Hello, this is John K, one of the other guys at Von’s. Carroll recently gave me access to the site and while it was tempting to delete this blog out of spite, I decided to contribute with the reviews!
This week I’m going to give my two cents on Justice Society of America. This series is one of the latest revamps of old lines that DC has done, and this one is actually much better than expected. It’s only on its second issue but the plot seems really interesting already.
Some history of the comic first, so everyone knows what I’m talking about: The Justice Society of America hails from the Golden Age of Comics. It’s ranks comprised of the Sandman, Spectre, Jay Garrick (aka the Flash), Dr. Fate, Starman, and more. They occasionally had Golden Age Superman and Wonder woman in their ranks as well. The team would later serve in All-Star Squadron during WW2 before their line ended.
The JSA would return over the years as the protectors of Earth 2, an alternate reality for Earth which frequently crossed over with Earth 1. The JSA and JLA would team up with each other and they played a key role in the Crisis on Multiple Earths storyline. After Crisis on Infinite Earths (different, more drawn out storyline) DC retconned their history to be the old superheroes of earth. The series had a few short-lived series over the years, but DC finally hit gold when they released JSA in 1999. JSA gained popularity but after sagging sales they ended it in 2006 in order to restart it as Justice Society of America.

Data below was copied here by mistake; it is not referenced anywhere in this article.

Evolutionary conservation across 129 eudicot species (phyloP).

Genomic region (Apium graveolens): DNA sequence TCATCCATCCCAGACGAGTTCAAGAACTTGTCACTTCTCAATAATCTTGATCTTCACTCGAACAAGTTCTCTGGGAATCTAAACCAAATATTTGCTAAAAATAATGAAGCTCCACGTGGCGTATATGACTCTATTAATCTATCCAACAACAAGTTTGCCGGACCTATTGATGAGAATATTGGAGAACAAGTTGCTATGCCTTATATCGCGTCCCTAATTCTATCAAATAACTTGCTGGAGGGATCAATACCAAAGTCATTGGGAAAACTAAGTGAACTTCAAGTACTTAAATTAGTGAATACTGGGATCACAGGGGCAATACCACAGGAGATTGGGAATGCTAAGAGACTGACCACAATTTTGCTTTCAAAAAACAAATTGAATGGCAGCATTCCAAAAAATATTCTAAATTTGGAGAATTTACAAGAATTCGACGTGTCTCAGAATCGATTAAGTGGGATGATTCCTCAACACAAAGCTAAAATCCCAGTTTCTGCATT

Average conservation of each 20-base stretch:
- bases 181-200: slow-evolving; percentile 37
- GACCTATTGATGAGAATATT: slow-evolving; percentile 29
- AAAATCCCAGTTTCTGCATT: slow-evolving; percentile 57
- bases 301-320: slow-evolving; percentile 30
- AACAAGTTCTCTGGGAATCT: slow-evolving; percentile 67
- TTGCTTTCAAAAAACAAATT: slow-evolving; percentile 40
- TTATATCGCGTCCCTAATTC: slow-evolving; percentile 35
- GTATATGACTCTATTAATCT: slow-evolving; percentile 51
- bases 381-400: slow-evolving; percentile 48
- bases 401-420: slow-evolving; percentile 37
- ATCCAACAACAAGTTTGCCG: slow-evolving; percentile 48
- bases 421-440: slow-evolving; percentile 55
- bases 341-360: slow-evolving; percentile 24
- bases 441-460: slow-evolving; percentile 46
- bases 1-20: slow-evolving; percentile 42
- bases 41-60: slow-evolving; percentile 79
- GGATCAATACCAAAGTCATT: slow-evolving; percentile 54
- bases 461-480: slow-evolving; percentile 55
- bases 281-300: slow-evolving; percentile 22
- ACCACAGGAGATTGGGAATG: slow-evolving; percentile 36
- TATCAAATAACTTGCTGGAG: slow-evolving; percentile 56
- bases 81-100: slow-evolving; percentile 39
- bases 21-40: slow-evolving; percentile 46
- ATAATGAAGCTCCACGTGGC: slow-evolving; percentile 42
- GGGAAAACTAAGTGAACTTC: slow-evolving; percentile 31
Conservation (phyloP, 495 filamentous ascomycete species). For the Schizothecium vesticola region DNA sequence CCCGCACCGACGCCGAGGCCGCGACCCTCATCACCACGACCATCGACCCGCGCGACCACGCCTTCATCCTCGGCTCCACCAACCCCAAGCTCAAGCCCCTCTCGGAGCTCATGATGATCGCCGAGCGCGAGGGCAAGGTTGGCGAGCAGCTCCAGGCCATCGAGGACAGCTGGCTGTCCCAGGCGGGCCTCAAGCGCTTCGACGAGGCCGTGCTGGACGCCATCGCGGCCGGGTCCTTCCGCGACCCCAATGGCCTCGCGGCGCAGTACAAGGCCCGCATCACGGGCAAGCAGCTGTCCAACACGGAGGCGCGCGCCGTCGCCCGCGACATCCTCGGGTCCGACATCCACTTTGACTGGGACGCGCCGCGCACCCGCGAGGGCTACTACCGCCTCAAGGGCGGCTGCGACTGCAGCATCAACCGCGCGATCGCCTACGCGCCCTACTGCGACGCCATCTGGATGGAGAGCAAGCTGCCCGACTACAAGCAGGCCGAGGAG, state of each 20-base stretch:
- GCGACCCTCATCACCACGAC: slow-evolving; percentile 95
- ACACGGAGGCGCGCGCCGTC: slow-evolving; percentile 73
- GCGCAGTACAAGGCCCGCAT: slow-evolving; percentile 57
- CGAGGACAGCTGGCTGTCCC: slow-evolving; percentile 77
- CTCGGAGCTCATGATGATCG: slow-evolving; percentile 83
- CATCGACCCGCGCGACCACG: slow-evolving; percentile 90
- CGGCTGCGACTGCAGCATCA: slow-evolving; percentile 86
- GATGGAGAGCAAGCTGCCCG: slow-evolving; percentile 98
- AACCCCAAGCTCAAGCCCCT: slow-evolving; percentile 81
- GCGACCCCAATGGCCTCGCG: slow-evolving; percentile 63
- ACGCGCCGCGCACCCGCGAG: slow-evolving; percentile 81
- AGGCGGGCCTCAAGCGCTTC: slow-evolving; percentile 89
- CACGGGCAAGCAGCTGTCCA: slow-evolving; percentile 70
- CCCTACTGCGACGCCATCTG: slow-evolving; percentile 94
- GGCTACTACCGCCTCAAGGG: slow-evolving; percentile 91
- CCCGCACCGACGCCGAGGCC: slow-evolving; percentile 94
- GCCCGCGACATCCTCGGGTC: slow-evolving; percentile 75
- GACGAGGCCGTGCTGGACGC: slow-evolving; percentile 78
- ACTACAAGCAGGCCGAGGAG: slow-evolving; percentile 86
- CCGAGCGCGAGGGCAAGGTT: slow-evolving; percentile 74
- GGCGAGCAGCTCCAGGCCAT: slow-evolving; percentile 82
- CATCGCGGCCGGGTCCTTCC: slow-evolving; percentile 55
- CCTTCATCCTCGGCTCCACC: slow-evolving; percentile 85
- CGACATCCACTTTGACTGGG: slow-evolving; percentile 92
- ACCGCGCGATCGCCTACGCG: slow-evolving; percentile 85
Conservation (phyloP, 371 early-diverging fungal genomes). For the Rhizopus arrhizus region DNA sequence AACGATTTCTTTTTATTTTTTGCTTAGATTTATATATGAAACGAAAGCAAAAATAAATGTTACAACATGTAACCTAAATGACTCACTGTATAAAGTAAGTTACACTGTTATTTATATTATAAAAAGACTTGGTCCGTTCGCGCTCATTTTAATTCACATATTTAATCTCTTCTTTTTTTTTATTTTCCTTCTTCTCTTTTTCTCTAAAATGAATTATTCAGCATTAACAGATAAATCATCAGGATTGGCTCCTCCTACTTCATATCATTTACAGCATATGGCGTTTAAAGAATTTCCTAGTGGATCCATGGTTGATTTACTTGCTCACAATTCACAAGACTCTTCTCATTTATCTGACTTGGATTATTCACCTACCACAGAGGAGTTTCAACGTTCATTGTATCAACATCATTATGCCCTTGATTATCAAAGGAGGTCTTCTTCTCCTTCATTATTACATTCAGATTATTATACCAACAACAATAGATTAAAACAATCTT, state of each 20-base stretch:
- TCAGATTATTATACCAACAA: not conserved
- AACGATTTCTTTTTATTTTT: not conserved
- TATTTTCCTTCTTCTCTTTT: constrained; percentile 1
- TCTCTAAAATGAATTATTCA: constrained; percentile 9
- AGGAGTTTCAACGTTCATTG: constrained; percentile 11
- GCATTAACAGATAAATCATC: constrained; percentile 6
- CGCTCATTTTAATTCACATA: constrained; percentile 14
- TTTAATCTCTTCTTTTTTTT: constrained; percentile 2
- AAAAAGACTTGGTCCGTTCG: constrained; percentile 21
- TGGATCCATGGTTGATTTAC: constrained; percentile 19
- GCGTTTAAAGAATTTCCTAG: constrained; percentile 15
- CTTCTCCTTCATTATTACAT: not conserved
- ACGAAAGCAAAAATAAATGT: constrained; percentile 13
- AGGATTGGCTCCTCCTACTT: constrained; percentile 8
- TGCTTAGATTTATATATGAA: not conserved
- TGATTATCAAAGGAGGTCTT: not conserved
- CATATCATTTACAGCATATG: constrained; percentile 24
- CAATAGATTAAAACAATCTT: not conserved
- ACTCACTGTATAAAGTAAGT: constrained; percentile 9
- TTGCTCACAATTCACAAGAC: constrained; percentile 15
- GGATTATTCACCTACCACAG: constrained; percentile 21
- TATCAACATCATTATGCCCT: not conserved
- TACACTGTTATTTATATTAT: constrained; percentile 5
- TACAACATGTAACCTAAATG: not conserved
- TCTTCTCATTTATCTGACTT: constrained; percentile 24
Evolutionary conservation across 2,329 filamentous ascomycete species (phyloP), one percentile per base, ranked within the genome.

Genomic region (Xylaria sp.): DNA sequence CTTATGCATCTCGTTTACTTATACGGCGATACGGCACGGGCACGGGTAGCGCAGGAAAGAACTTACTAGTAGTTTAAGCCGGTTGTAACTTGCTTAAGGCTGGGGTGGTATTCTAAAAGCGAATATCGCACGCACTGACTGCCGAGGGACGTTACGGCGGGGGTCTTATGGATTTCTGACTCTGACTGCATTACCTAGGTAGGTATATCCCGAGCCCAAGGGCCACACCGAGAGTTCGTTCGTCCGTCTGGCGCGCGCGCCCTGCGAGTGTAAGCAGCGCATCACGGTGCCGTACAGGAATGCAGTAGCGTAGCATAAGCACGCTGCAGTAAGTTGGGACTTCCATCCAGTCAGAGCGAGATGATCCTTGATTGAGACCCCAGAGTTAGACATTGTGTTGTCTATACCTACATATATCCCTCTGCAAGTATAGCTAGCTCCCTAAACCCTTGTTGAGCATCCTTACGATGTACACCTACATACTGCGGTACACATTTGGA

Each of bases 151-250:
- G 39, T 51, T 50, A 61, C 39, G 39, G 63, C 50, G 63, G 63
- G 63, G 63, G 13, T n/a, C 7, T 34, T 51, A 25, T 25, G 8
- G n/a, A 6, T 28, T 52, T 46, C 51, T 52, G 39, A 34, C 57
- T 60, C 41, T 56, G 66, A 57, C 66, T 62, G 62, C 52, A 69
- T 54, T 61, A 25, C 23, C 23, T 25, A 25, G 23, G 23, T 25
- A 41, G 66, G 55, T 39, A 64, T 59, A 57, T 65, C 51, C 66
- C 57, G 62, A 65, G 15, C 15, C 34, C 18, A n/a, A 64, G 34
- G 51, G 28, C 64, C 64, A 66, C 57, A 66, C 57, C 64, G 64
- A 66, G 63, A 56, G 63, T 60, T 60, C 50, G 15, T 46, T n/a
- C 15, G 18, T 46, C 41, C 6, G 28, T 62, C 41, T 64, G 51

Justice Society starts off with the team reforming itself after Infinite Crisis. The team seems to have expanded its ranks a little, and a few new superheroes have joined. Now they must deal with the families of old members of the Society being murdered. As the new team rushes to deal with this threat with its roster made up of rookies, we see mysterious glimpses into the future.
The comic gives glimpses into the future, and seems to be tying in with Kingdom Come. In the comics there are various pictures taken from Kingdom Come, and characters keep referencing a coming trial. While this sounds like it would be too complicated to be pulled off, Geoff Johns has managed to do well in the two issues. This series has a lot of potential, and the art is excellent. Johns is also creating unique characters to expand on the Society, and old characters such as Damage and Liberty Belle are brought back.
The flaws with the series are that it is hard to make a reader care about heroes with extensive histories. Most of the heroes in the Society date back more than fifty years, and while there are interesting twists taken with them a few seem kind of dated. Other flaws would be that it seems to rely a bit too much on Kingdom Come as its selling point. More information on the JSA can be found here: http://en.wikipedia.org/wiki/Justice_society_of_america.